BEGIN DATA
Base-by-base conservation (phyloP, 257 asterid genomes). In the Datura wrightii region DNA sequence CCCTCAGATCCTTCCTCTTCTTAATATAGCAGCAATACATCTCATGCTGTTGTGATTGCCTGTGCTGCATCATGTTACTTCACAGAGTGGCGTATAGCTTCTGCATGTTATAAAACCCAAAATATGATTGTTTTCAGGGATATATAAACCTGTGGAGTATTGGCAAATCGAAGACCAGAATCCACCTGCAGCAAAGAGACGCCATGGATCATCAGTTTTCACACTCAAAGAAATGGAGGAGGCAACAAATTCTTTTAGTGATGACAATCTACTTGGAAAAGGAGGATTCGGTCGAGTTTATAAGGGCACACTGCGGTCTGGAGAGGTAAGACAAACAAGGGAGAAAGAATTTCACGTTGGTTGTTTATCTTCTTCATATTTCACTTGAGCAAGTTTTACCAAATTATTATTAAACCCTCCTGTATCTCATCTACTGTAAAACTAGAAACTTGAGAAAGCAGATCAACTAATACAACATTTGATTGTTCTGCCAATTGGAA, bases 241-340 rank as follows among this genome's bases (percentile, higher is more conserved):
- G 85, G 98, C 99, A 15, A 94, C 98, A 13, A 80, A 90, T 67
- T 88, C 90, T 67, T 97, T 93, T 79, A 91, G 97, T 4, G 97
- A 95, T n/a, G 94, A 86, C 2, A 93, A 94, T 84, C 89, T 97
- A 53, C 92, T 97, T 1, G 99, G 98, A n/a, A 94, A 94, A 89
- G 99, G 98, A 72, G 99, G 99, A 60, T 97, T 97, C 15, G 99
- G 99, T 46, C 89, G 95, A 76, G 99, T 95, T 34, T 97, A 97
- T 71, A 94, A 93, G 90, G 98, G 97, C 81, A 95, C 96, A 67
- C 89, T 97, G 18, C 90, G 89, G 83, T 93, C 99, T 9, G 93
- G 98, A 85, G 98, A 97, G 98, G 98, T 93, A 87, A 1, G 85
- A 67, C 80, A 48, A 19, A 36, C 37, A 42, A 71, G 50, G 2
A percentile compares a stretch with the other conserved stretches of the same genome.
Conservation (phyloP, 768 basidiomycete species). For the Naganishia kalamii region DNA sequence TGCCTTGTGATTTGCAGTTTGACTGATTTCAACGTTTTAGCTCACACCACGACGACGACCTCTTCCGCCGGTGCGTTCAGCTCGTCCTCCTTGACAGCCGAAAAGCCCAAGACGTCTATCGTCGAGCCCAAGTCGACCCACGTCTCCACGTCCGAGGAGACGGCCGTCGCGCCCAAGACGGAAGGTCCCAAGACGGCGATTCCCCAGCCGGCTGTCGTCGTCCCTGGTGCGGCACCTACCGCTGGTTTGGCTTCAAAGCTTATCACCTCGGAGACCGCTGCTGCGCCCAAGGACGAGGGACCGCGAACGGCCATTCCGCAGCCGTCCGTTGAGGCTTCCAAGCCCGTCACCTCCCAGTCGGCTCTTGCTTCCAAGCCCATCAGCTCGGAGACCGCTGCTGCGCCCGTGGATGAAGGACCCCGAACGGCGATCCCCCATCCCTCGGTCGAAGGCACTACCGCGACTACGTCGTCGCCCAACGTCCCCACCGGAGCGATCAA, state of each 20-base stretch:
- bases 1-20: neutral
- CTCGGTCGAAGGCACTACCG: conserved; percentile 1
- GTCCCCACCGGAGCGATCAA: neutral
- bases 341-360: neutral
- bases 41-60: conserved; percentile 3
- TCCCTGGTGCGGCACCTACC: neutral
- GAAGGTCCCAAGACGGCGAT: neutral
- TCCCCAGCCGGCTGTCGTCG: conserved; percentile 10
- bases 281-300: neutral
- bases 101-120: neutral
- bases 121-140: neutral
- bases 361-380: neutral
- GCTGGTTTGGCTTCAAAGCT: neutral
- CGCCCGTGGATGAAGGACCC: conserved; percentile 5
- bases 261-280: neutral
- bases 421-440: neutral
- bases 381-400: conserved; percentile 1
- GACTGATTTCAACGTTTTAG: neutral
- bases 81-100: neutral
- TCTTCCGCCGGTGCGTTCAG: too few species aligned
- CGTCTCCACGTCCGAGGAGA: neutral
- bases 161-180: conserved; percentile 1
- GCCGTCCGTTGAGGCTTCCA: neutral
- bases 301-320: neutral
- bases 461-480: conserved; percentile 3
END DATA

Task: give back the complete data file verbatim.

Base-by-base conservation (phyloP, 257 asterid genomes). In the Datura wrightii region DNA sequence CCCTCAGATCCTTCCTCTTCTTAATATAGCAGCAATACATCTCATGCTGTTGTGATTGCCTGTGCTGCATCATGTTACTTCACAGAGTGGCGTATAGCTTCTGCATGTTATAAAACCCAAAATATGATTGTTTTCAGGGATATATAAACCTGTGGAGTATTGGCAAATCGAAGACCAGAATCCACCTGCAGCAAAGAGACGCCATGGATCATCAGTTTTCACACTCAAAGAAATGGAGGAGGCAACAAATTCTTTTAGTGATGACAATCTACTTGGAAAAGGAGGATTCGGTCGAGTTTATAAGGGCACACTGCGGTCTGGAGAGGTAAGACAAACAAGGGAGAAAGAATTTCACGTTGGTTGTTTATCTTCTTCATATTTCACTTGAGCAAGTTTTACCAAATTATTATTAAACCCTCCTGTATCTCATCTACTGTAAAACTAGAAACTTGAGAAAGCAGATCAACTAATACAACATTTGATTGTTCTGCCAATTGGAA, bases 241-340 rank as follows among this genome's bases (percentile, higher is more conserved):
- G 85, G 98, C 99, A 15, A 94, C 98, A 13, A 80, A 90, T 67
- T 88, C 90, T 67, T 97, T 93, T 79, A 91, G 97, T 4, G 97
- A 95, T n/a, G 94, A 86, C 2, A 93, A 94, T 84, C 89, T 97
- A 53, C 92, T 97, T 1, G 99, G 98, A n/a, A 94, A 94, A 89
- G 99, G 98, A 72, G 99, G 99, A 60, T 97, T 97, C 15, G 99
- G 99, T 46, C 89, G 95, A 76, G 99, T 95, T 34, T 97, A 97
- T 71, A 94, A 93, G 90, G 98, G 97, C 81, A 95, C 96, A 67
- C 89, T 97, G 18, C 90, G 89, G 83, T 93, C 99, T 9, G 93
- G 98, A 85, G 98, A 97, G 98, G 98, T 93, A 87, A 1, G 85
- A 67, C 80, A 48, A 19, A 36, C 37, A 42, A 71, G 50, G 2
A percentile compares a stretch with the other conserved stretches of the same genome.
Conservation (phyloP, 768 basidiomycete species). For the Naganishia kalamii region DNA sequence TGCCTTGTGATTTGCAGTTTGACTGATTTCAACGTTTTAGCTCACACCACGACGACGACCTCTTCCGCCGGTGCGTTCAGCTCGTCCTCCTTGACAGCCGAAAAGCCCAAGACGTCTATCGTCGAGCCCAAGTCGACCCACGTCTCCACGTCCGAGGAGACGGCCGTCGCGCCCAAGACGGAAGGTCCCAAGACGGCGATTCCCCAGCCGGCTGTCGTCGTCCCTGGTGCGGCACCTACCGCTGGTTTGGCTTCAAAGCTTATCACCTCGGAGACCGCTGCTGCGCCCAAGGACGAGGGACCGCGAACGGCCATTCCGCAGCCGTCCGTTGAGGCTTCCAAGCCCGTCACCTCCCAGTCGGCTCTTGCTTCCAAGCCCATCAGCTCGGAGACCGCTGCTGCGCCCGTGGATGAAGGACCCCGAACGGCGATCCCCCATCCCTCGGTCGAAGGCACTACCGCGACTACGTCGTCGCCCAACGTCCCCACCGGAGCGATCAA, state of each 20-base stretch:
- bases 1-20: neutral
- CTCGGTCGAAGGCACTACCG: conserved; percentile 1
- GTCCCCACCGGAGCGATCAA: neutral
- bases 341-360: neutral
- bases 41-60: conserved; percentile 3
- TCCCTGGTGCGGCACCTACC: neutral
- GAAGGTCCCAAGACGGCGAT: neutral
- TCCCCAGCCGGCTGTCGTCG: conserved; percentile 10
- bases 281-300: neutral
- bases 101-120: neutral
- bases 121-140: neutral
- bases 361-380: neutral
- GCTGGTTTGGCTTCAAAGCT: neutral
- CGCCCGTGGATGAAGGACCC: conserved; percentile 5
- bases 261-280: neutral
- bases 421-440: neutral
- bases 381-400: conserved; percentile 1
- GACTGATTTCAACGTTTTAG: neutral
- bases 81-100: neutral
- TCTTCCGCCGGTGCGTTCAG: too few species aligned
- CGTCTCCACGTCCGAGGAGA: neutral
- bases 161-180: conserved; percentile 1
- GCCGTCCGTTGAGGCTTCCA: neutral
- bases 301-320: neutral
- bases 461-480: conserved; percentile 3